Archives For Al Mohler

A provocative title, for sure. What is Mohler talking about–expository preaching a bad idea? Isn’t Al Mohler an advocate for expository preaching in our day? Yes, he is. But in this session, part of the 9 Marks at Southern 2013 series, Mohler addresses the intentional eradication and marginalization of biblical exposition in the church by raising and addressing the common contemporary arguments against expository preaching.

He argues that there are a number of historical influences that have contributed to the near eclipse of expository preaching in the church.

  1. Pietism, Revivalism, and Pragmatism
  2. Liberalism, Existentialism, and Consumerism

So, why do some argue that expository preaching is such a bad idea? Mohler gives 7 common arguments against exposition:

  1. No one listens to a long or significant oration anymore. The age of speech is simply over.
  2. No one knows the Bible anyway. People know too little of the Bible to connect with it.
  3. It is too preacher-centric. Education today is not fostered by the “sage on the stage” but the “guide on the side.”
  4. It does not relate to my everyday life.
  5. It will kill a church.
  6. Not every text of Scripture deserves to be preached.
  7. It is based on outdate, outmoded ideas of authority.

However, every criticism leveled against expository preaching, Mohler says, is based on the assumption that human beings have changed fundamentally in their nature. That, however, is not the case. Sure, cultures change, and Mohler notes that “most often the cultural analysis [reflected in the arguments against expository preaching] is keenly correct. It’s just beside the point.”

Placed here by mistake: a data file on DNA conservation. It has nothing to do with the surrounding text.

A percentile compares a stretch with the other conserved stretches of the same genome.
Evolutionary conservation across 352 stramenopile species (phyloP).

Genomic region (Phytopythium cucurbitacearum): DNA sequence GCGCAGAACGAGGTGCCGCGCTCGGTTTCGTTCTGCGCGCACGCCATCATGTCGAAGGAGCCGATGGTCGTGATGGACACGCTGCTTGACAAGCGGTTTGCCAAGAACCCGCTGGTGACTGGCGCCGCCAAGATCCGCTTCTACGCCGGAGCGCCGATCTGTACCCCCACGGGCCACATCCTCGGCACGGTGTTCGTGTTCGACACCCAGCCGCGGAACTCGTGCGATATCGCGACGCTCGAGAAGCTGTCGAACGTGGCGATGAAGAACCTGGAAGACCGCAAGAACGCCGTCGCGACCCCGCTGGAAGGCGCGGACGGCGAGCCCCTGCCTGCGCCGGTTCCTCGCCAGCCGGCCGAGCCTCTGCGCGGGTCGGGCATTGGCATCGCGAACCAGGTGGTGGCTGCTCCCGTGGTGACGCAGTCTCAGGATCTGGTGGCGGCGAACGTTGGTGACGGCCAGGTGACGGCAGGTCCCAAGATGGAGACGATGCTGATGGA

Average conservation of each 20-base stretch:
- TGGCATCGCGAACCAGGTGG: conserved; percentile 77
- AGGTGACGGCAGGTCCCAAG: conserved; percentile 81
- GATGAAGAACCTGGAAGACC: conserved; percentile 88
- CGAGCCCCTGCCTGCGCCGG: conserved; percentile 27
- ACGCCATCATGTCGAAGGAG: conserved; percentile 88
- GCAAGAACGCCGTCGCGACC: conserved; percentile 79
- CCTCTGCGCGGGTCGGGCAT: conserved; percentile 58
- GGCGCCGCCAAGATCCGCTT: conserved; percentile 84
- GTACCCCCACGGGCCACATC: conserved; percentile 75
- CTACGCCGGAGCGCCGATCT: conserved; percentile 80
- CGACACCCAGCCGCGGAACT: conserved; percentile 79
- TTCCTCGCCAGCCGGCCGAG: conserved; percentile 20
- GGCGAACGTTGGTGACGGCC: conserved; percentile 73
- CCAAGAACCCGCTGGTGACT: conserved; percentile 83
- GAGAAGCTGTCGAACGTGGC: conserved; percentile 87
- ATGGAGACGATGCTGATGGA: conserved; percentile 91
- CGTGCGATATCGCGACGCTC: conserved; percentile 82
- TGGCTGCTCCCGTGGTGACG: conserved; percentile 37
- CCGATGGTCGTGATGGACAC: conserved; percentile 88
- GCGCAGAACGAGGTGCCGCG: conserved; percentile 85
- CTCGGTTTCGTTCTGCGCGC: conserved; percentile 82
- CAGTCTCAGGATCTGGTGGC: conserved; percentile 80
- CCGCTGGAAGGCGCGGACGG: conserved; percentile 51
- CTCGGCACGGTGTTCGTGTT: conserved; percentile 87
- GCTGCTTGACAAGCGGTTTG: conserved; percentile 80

The central issue in arriving at a right understanding of the proper mode of Christian preaching is the Scripture “as the oracular Word of God.” This one timeless and unchanging truth, he contends, implies and requires expository preaching.

Mohler’s conclusion?

The Reformers had it absolutely right. Not only is the shape of worship to be centered in the sermon. But the shape of the sermon is to be nothing other than exposition: the reading of the text and the explanation of the text in such a way that the people of God are shaped into the image of Christ as the Holy Spirit applies the Word to their hearts.

So, how committed are we to one of the worst ideas in the world?

Expository preaching is so bad that only a sovereign God would come up with it to show His glory in a fallen world by using it to call sinners to Christ and to mold believers into conformity with the image of His Son.